“And as it is appointed unto men once to die, but after this the judgment:” God
It is a reality no matter what you are going to die. Coming to accept your death will enrich your life.
I was at the neurologist for my wife today. Her condition has slipped to the point where she is no longer verbal. She can still speak and she will from time to time. She can respond to questions and sometimes she will have something to say. But as far as the doctor goes there is nothing he really can do for her. I acknowledged this, there is, after all, a time to die. It is not imminent but it is on the horizon.
I contrast this meeting with my dad in the hospital. He was lying in his bed. The doctor’s diagnosis had only given him about a week to lift. A form of cancer had returned and it prevented him from defecating. As a result, he could no longer eat. I suggested to him that he consider preparing to die. He told me that he didn’t have time to waste on that he was too busy trying to figure out how he was going to live.
They took my dad home to the house and he was on hospice. Usually, hospice will only give you water intravenously but my dad had it arranged to get nutrients as well. As a result, he lived a few days longer. I recall my dad at times boasting about death, “When I die I will discover the answer to life’s greatest mystery.” That was the scientist in him talking. Unfortunately for my dad, the scientist was present in for his final days. My wife says she had never seen a person more scared.
My dad died around the Christmas season. Very near the end, he called for the Catholic priest. He did this despite the fact that he never stepped into a church except for funerals or weddings. The priest came, to give the ‘last rites’. I was very grateful because I know that Christmas is very busy and that he had to preach not only the day he visited but the next day as well. My dad took the rites and my sister prayed along.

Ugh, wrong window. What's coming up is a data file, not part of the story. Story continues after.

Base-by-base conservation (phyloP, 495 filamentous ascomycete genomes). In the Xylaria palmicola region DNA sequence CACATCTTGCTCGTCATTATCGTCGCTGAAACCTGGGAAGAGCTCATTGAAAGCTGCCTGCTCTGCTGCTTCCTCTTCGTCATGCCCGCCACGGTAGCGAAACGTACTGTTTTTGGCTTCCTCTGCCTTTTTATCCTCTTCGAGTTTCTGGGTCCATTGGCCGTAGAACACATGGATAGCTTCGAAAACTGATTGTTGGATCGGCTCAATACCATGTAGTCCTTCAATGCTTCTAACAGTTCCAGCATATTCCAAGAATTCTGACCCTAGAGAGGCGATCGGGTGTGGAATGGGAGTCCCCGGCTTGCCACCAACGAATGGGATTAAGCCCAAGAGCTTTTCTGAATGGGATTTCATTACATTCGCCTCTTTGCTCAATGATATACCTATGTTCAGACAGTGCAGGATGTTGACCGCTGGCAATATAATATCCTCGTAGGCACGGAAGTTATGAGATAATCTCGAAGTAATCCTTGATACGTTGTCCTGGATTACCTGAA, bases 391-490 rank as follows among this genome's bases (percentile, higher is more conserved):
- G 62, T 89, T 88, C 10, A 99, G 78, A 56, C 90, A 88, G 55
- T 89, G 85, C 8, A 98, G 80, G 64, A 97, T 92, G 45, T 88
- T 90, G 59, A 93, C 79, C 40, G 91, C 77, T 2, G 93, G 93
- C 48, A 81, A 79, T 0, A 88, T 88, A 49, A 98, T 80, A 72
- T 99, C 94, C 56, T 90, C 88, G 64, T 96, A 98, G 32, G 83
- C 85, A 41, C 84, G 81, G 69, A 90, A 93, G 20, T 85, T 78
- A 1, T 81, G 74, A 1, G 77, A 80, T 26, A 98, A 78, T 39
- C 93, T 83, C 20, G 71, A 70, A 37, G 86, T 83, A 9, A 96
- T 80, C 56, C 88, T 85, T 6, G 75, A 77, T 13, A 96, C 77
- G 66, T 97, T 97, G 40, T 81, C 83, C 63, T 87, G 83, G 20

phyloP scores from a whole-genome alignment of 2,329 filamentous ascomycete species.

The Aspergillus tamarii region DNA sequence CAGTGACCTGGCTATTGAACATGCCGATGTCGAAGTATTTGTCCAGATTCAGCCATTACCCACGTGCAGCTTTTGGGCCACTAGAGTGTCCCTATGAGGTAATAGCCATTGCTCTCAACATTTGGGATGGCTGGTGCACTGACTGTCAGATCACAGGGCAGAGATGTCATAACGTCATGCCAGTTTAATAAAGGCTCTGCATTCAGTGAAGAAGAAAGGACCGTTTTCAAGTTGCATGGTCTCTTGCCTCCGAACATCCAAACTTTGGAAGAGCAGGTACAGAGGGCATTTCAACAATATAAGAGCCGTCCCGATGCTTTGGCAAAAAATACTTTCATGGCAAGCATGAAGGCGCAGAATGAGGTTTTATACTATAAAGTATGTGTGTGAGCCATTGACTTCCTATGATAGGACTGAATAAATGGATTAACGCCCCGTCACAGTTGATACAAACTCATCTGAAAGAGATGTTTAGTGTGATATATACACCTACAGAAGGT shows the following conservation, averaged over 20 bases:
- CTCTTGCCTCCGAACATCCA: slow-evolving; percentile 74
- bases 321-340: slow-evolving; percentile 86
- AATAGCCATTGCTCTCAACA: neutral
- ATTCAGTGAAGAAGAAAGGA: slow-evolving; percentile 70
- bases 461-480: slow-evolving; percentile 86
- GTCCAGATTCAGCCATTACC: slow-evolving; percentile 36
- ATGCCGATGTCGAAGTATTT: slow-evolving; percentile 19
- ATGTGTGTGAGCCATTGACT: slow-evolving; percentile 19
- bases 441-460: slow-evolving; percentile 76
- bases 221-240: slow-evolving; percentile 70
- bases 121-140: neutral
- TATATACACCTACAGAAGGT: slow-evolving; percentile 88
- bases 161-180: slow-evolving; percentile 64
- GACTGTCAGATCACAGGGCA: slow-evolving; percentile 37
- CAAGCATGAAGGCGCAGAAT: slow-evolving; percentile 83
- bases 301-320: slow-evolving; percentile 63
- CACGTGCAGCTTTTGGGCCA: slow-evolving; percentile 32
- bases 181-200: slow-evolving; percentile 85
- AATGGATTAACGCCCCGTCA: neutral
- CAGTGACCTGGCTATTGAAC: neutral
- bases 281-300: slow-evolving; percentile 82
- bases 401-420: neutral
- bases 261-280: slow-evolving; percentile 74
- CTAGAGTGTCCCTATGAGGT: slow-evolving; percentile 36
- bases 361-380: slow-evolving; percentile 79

I am not saying that I will do any better than my dad. I know when my life goes it will be extremely hard. Sylvia suffers from dementia which is the long goodbye. Every month she slips further and further out of this world and more and more into the next. I have gone to the point of thinking about what I will say at her funeral. Rehearsing the words and the topics to discuss. Still, I am confident when she passes I will be utterly devastated.
The book on my wife is already closed. I don’t believe God holds people into account for the actions they do when they aren’t in a right mind. Not that Sylvia can do much of anything these days, except lie on her bed. She gets out now only for church services and doctors.
I am presently fifty and the Bible puts the lifespan of a man at seventy years. As such I have more behind me than ahead of me. I understand that I won’t live forever. There are things about life that I regret but there is more that I am pleased with. In particular, I am most proud of the evangelistic work that I did in the inner city of Newark. My biggest regret is that my writing has never made it to a certain level. I haven’t given up hope for the writing just yet though.
But what does it matter if you leave everything behind? Much in every way because, the mature look, is that we are preparing the future for those yet to be born. I want my legacy to be that I helped make this world a better place. That the life I spent was a blessing to others. That I lived a life full of love for others and that I strived to improve things. That is what life is all about.
Death shouldn’t catch anybody by surprise. People try to prolong this existence at the sacrifice of what is next. Accepting death is a mature approach.
Here is a book of sonnets called “Sunset Sonnets”. It is a wholesome and spiritual look at death. https://amzn.to/2FnoHiS
Photos by infomatique,